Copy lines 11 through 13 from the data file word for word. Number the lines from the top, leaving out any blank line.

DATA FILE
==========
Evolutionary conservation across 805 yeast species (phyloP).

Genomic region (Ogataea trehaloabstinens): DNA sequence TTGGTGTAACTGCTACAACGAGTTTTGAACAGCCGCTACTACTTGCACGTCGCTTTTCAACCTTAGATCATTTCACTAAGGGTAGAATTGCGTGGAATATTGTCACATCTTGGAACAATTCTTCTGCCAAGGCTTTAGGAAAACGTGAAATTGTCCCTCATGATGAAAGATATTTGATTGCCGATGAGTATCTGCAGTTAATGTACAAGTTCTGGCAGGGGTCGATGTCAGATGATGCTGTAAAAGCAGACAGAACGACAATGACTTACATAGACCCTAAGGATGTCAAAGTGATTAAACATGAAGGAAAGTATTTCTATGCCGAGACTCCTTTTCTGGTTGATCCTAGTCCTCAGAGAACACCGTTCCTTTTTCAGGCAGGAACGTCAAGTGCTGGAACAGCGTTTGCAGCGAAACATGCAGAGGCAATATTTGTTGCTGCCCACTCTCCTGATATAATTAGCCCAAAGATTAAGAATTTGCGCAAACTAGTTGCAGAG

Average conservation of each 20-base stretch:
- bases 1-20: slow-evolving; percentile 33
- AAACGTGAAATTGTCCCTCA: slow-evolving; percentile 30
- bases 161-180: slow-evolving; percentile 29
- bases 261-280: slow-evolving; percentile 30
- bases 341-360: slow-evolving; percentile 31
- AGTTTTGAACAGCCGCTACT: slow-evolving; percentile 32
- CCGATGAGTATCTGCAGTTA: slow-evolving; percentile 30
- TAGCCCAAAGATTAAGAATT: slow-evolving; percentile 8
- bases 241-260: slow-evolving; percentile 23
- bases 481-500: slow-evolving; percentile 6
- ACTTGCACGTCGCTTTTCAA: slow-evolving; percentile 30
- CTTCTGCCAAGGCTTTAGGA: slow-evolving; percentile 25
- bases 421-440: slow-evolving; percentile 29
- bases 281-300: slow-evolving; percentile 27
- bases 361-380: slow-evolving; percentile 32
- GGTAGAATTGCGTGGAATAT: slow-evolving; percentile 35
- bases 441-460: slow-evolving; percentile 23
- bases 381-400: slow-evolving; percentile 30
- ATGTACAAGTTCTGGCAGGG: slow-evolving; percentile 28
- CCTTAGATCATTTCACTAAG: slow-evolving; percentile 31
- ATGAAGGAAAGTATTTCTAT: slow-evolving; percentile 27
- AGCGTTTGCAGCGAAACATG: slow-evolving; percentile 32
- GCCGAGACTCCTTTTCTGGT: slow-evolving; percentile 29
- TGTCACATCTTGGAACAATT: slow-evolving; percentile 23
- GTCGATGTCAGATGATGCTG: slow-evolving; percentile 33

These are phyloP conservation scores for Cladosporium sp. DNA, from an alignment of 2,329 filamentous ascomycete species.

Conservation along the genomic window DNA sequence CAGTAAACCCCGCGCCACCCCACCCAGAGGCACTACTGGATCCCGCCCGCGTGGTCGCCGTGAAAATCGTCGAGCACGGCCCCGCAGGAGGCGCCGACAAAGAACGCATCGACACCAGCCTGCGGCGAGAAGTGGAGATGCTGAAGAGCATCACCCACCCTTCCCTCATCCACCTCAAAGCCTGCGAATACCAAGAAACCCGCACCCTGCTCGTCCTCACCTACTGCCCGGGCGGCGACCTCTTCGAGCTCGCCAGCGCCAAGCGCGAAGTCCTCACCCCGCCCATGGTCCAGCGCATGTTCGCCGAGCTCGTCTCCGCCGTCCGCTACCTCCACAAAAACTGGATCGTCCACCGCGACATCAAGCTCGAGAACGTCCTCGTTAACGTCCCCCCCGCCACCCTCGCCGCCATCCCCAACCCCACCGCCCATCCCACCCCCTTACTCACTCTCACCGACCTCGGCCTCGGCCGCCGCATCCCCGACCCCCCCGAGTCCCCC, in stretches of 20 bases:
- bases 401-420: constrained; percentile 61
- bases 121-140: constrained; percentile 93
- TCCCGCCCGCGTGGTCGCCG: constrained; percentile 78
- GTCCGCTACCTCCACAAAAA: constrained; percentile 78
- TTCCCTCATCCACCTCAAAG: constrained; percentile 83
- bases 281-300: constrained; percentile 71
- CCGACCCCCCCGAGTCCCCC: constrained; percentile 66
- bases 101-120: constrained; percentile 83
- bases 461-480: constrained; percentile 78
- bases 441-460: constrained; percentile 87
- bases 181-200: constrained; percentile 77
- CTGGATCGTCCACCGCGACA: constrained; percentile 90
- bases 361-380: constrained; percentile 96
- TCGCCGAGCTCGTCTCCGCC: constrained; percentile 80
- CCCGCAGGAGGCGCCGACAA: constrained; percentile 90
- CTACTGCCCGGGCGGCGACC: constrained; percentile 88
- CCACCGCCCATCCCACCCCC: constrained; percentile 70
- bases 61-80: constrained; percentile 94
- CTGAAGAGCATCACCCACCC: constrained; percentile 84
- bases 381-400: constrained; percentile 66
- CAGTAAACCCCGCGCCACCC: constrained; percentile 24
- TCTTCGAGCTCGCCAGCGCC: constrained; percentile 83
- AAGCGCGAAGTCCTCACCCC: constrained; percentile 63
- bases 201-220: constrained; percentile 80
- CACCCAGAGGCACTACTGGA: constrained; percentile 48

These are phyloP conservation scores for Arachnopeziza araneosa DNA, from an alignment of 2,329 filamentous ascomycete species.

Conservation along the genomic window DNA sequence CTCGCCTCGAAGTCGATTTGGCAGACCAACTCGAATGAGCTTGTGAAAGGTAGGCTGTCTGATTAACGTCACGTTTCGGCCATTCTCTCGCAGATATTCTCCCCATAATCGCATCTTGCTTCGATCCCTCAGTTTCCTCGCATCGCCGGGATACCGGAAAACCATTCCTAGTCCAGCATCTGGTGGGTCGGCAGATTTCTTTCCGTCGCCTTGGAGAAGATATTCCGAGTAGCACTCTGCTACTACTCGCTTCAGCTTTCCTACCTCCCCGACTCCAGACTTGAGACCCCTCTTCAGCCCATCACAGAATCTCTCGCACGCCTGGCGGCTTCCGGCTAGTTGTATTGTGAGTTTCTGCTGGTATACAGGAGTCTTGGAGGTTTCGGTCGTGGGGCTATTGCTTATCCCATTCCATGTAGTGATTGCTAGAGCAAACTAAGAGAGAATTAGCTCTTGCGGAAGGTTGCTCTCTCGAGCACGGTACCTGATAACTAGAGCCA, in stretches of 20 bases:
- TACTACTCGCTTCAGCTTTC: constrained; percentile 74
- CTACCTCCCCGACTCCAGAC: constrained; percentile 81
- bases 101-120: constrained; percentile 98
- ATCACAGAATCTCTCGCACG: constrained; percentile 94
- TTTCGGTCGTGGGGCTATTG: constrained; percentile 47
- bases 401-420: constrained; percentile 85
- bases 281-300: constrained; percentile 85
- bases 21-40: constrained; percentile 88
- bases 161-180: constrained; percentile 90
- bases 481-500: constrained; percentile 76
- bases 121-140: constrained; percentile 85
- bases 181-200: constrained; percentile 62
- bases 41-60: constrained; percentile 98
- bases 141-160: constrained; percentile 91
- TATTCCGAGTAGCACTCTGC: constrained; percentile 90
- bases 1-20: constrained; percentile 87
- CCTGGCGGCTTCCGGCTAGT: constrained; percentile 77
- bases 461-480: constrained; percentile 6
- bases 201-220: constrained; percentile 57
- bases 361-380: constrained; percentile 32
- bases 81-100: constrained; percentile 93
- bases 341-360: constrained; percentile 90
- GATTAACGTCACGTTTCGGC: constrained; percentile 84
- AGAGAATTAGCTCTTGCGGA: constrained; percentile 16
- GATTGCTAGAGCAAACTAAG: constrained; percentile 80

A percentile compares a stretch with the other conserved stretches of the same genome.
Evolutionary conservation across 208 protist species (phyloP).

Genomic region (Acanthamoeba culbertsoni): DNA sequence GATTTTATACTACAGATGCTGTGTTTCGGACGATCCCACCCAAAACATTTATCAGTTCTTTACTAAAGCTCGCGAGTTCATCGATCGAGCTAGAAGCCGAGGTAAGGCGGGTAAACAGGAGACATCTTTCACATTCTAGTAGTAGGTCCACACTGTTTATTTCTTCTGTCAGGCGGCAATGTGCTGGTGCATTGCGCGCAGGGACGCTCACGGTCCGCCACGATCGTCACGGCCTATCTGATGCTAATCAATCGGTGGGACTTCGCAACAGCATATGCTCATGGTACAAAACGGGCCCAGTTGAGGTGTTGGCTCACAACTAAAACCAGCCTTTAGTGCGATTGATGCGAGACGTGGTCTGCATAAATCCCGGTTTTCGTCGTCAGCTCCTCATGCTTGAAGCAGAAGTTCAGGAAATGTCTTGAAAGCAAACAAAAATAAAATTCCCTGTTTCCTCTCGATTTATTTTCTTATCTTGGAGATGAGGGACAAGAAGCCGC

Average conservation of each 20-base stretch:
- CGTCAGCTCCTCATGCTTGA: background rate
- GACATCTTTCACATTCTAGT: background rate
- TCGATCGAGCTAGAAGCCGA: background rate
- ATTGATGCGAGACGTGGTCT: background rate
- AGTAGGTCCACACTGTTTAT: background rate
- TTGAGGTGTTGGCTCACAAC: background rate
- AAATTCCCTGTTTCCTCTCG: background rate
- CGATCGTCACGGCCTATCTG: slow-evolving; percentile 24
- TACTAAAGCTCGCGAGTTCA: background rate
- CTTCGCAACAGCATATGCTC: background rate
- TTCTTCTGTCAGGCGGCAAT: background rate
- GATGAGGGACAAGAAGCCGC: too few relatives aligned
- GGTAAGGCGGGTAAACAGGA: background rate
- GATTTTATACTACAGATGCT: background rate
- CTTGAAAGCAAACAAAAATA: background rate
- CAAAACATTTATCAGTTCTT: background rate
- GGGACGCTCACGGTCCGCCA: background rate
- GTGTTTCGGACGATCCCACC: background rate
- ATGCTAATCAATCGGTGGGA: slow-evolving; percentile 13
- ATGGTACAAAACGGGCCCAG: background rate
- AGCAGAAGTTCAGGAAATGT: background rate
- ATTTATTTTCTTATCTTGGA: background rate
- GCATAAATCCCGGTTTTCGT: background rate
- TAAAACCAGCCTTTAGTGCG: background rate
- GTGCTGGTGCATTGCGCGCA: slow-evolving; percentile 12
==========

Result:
- TAGCCCAAAGATTAAGAATT: slow-evolving; percentile 8
- bases 241-260: slow-evolving; percentile 23
- bases 481-500: slow-evolving; percentile 6